Author Interviews Blog – Fiona McVie

Name and Age:

My name is Lucinda Mack; age is a state of mind, and mine is in a constant state of chaos.

Hometown Info:

I was born and bred in the outskirts of Philadelphia, PA in a town called King of Prussia.

That area was once filled with lush scenery and farms. Now, it is a mega shopping district and is littered with corporate buildings.

Background:

Well, I had a relatively normal life except for the three years that I was bedridden.  At the tender age of 9, I was felled by Rocky Mountain Tick Disease, Rheumatic Fever, Juvenile Arthritis and Scarlett Fever.

I was paralyzed from the waist down.  I was kept away from family and friends because the doctors thought I was contagious.  It was an oppressive, lonely existence.  One day, I asked for a pen and paper and began to write.  The process served as my distraction from my physical and mental anguish.

My characters became my friends and their landscapes my playground. The result was that it the sparked my literary journey.

I worked my way through college and held a variety of jobs. Once, I was a sales clerk, as well as a Legal and Executive Secretary.  At another stage of my life, I owned my own property management business. I even dabbled in the field of Home Care in order to connect with the world around me and people I considered less fortunate.

Latest News:

My book will be out in late November or early December of this year!

Why and When I first began writing:

I began writing as a child because I was bored and lonely, but now I press my fingers to the keyboard because I am organically inspired. There is really no other choice for me.  It is the nub of the hub of my creativity and is unique to who I am and what I represent.

When and Why I thought of myself as a writer?

I had always thought of myself as a part-time poet rather than a writer until I decided to write “Nightsticks and Negligees.”

What inspired me to write my first book?

My inspiration for penning this novel came from two movies; “Pride and Prejudice” and “Slasher”.

The music, the stories and the actress portrayals forced me to expose what burned me internally.

How did I come up with the title of my novel?

While thinking about a name for my story, I watched an old British murder mystery, “Sherlock Holmes.”  I saw cops hitting the criminals with clubs. One of the characters in the show referred to the clubs as nightsticks. Later, a scene appeared with men drinking in a smoke-filled room, and women pranced around in skimpy clothing.  Out of the blue, the word negligees popped into my brain. All of a sudden, a title, drifted into my head.  I thought it was rather appropriate, so I decided to name my book accordingly.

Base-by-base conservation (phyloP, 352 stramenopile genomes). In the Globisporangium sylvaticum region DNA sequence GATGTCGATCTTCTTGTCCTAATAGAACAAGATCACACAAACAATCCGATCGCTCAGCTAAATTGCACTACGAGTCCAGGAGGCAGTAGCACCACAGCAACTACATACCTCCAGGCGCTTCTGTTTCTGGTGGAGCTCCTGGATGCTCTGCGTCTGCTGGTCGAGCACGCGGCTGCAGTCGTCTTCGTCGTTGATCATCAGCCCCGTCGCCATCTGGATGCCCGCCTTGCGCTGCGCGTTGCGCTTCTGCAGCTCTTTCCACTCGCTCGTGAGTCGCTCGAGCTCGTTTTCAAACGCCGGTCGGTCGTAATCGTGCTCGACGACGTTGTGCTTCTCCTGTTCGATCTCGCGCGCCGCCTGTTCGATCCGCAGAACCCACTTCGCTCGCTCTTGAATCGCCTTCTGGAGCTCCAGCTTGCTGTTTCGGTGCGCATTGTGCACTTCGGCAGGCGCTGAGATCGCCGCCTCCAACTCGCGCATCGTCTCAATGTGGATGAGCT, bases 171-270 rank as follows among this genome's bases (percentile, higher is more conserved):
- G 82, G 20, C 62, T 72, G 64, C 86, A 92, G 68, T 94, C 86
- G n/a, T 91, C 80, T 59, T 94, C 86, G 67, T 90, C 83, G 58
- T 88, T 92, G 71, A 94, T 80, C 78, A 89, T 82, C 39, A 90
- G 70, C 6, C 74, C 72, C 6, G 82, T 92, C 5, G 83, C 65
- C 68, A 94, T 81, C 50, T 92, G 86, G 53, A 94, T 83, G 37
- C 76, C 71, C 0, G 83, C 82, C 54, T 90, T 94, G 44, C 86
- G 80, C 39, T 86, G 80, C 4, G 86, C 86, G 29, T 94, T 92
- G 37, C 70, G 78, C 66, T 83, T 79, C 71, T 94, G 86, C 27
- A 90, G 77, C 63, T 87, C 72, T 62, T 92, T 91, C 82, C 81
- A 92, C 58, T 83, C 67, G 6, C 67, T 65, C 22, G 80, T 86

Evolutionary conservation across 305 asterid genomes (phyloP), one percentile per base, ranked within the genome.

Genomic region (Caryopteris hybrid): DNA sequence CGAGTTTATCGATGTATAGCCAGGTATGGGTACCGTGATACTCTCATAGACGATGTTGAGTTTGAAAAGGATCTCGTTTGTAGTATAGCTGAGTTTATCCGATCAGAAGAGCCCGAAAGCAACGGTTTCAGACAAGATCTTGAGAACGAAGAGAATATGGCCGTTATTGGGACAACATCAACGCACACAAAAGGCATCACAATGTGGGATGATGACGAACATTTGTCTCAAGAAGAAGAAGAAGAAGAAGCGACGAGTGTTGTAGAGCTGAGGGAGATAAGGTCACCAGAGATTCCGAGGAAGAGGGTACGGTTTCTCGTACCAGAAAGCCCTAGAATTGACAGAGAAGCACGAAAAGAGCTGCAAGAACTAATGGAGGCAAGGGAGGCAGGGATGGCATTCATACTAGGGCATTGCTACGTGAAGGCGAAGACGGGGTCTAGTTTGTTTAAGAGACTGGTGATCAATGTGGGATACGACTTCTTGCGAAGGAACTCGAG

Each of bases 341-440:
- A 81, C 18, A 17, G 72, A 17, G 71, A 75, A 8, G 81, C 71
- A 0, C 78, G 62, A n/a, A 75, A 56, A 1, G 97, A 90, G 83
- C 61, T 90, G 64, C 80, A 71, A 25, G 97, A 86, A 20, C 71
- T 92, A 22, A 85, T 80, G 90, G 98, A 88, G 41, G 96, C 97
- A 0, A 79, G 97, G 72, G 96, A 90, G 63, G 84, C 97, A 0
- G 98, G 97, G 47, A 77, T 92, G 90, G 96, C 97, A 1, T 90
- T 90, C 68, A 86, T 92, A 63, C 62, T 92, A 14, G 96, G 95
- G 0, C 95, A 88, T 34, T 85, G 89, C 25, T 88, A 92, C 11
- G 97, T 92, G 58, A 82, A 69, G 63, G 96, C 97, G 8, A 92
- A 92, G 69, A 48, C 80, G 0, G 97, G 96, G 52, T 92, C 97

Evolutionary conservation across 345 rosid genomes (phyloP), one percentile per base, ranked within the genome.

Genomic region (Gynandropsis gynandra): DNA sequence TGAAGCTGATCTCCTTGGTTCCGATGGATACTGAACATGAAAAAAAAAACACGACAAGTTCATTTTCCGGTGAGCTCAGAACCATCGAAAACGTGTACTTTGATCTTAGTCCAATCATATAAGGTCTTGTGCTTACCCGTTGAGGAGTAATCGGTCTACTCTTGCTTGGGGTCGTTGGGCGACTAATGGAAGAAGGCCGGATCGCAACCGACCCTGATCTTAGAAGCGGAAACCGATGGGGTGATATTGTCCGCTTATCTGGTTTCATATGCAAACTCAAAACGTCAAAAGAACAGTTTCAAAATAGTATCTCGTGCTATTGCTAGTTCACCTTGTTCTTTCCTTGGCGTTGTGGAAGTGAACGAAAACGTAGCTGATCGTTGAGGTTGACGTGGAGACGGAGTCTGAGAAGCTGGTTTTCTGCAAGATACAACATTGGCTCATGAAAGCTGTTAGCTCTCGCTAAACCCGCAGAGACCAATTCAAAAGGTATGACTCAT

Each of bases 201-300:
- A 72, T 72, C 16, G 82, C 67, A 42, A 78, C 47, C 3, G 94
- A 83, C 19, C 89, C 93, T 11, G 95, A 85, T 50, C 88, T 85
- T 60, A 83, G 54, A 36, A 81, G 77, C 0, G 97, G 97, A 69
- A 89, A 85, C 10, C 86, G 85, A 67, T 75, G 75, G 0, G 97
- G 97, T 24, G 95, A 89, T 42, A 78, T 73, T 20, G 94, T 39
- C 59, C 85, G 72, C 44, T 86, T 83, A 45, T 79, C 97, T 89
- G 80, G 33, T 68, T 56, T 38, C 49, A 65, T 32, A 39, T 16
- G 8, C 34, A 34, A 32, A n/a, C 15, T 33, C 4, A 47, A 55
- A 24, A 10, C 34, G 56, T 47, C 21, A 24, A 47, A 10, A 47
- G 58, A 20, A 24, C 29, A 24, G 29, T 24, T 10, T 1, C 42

What is my writing style and what challenges resulted as fallout from my technique?

I still think of myself as a poet rather than a person who creates stories. It was difficult to spend so much time on prose rather than poetry.  Somehow, however, I weathered through the difficult and confusing storm to complete my book.

How much of my story is real, inspired by events or people versus fiction?

My book is a three-part novel.  I would say about 50% is based on something or someone from my past.  The other 50% was powered by my imagination Genie.

Did I have to travel to any particular locations to craft my book?

I did not have to travel except through the corners of my soul, heart and mind to develop my first novel.

Who was responsible for the book cover?

Most of the credit for the cover goes directly to my publishing team. I had minimal involvement. They did a super job.

Is there a message in my novel?

There are several messages:

  1. We always have the opportunity to redesign ourselves into a better version; our lives are the result of our choices.
  2. Sometimes love hides in the shadows of our existence. Many of us need to secure the courage to shine a light on it to find it, and embrace it.